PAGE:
As an aspiring marine engineer, one would always learn how a machine works, its principle, construction, standard operating procedures and safety measures to be taken while handling the system. This is a common procedure/method, which is followed by engineers working on board ships.
However, machines do not break down or stop working in a particular way. More than often engineers onboard experience things different from what they have learnt from engineering books. In spite of having good knowledge of particular machinery, an engineer can get stuck when it comes to troubleshooting machines during an emergency.
So how do marine engineers prepare themselves for all types of machinery problems?
The answer can be found in reverse thinking or reverse brainstorming.
What is reverse brainstorming or reverse thinking?
Reverse brainstorming is a process of problem solving which involves addressing the opposite of the problem you’re trying to solve, so instead of attempting to find solutions for a specific problem, try to find what could cause more of the same problem.
Instead of asking what a problem is and how to fix it, reverse brainstorming asks “What causes the problem?” or “How could I possibly cause the problem?”
So as a marine engineer onboard, you can think of reasons as to why and how something does not operate and prepare different ways to troubleshoot the same.
Reverse thinking is a proven method for solving problems and finding innovative solutions to the same problem. This provides a practical approach to solving complex issues on board ships.
For e.g., let’s take the example of a fresh water generator of low-pressure evaporation type found in most of the vessels.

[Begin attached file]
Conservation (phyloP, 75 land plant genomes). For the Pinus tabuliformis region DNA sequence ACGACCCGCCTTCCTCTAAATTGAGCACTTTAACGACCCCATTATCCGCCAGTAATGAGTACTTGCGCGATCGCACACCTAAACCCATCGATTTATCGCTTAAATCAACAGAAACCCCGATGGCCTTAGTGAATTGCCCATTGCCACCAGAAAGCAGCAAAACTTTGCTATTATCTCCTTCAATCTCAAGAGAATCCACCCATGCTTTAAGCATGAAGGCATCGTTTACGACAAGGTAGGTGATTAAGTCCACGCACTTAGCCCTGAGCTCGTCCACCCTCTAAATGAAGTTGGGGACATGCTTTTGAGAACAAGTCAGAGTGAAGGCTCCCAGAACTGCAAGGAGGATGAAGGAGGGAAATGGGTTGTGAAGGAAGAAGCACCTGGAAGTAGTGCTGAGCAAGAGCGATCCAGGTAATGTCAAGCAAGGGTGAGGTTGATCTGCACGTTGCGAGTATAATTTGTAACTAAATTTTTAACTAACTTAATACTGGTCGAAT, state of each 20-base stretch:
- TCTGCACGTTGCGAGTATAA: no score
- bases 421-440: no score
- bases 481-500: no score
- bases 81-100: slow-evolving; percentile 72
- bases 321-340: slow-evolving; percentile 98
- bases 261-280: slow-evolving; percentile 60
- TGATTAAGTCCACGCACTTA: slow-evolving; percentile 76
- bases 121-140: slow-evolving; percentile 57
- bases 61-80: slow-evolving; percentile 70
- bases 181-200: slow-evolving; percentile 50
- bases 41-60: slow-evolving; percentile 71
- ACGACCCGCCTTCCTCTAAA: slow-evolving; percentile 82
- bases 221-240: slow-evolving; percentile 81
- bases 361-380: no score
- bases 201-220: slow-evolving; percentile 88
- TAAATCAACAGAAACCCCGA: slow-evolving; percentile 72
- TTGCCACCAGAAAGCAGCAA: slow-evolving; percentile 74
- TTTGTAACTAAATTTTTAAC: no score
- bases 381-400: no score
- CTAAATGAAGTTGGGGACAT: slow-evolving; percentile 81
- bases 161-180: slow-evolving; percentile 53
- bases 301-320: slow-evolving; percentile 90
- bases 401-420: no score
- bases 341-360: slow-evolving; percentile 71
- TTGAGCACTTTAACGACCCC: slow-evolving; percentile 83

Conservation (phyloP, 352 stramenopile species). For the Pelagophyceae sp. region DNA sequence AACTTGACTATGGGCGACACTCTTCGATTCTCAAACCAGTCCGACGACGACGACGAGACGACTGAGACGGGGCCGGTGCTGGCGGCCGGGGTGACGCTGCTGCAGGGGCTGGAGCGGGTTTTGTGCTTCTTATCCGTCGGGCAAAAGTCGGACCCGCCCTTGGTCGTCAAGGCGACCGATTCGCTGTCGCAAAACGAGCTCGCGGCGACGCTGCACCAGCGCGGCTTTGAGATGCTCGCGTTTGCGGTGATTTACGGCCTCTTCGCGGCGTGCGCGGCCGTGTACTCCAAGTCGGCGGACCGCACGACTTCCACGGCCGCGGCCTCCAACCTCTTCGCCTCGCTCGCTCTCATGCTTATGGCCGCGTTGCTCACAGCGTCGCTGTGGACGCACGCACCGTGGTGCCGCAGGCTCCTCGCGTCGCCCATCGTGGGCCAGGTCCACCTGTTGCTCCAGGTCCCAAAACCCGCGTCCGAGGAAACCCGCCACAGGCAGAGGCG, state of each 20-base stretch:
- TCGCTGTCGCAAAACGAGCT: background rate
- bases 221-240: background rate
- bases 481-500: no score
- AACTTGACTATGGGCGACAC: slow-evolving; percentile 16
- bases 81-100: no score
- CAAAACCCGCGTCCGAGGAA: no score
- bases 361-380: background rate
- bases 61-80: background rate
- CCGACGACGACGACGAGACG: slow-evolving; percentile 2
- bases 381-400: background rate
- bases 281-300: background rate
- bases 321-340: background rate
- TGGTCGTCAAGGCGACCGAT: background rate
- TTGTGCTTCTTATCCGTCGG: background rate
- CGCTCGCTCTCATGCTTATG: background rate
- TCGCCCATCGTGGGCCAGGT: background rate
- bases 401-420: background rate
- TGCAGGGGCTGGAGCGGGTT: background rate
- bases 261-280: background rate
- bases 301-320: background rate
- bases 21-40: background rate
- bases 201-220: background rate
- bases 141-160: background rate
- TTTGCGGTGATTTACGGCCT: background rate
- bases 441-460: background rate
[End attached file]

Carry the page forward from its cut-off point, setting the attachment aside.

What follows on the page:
Fresh water generator is used onboard ship to produce fresh water from seawater. But it produces distillate water only if the entire system is flawless and correct sequence is followed in operating & maintaining the equipment all the time.
One of the most common problems in freshwater generators is the distillate water produced is too salty.
So to apply reverse thinking, instead of finding solutions to the problem at the last moment we can reserve think the issue in advance as to what can cause the issue.
- If the brine ejector is clogged or if the feed is too high, the seawater may reach the condensate chamber
- Sea water can accumulated in condensate collecting chamber before starting the fresh water generator due to feed water valve kept open and/or vacuum breaker not opened after stopping the fresh water generator previous time
- Demister which is used to filter water droplets carried along with the vapour, is torn or fallen down
- The tubes of condenser are leaky
- The salinity indicator is faulty and giving false indication
These are some of the main reasons that can cause show high salinity in water. As you gain more experience of on board machinery, you will be able to apply the reverse thinking approach in a better manner.
Let’s understand some more ways to troubleshoot problems using reverse thinking.
The first process in starting fresh water generator is to create vacuum inside the shell to make seawater evaporate at a lesser temperature than its boiling point at atmospheric pressure.
At this stage, a common problem experienced is insufficient vacuum formation.
A reverse-thinking approach can help troubleshoot this problem in a much easier manner. Some of the common reasons you can think of are:
- Faulty vacuum gauge indicating false value even after vacuum is actually created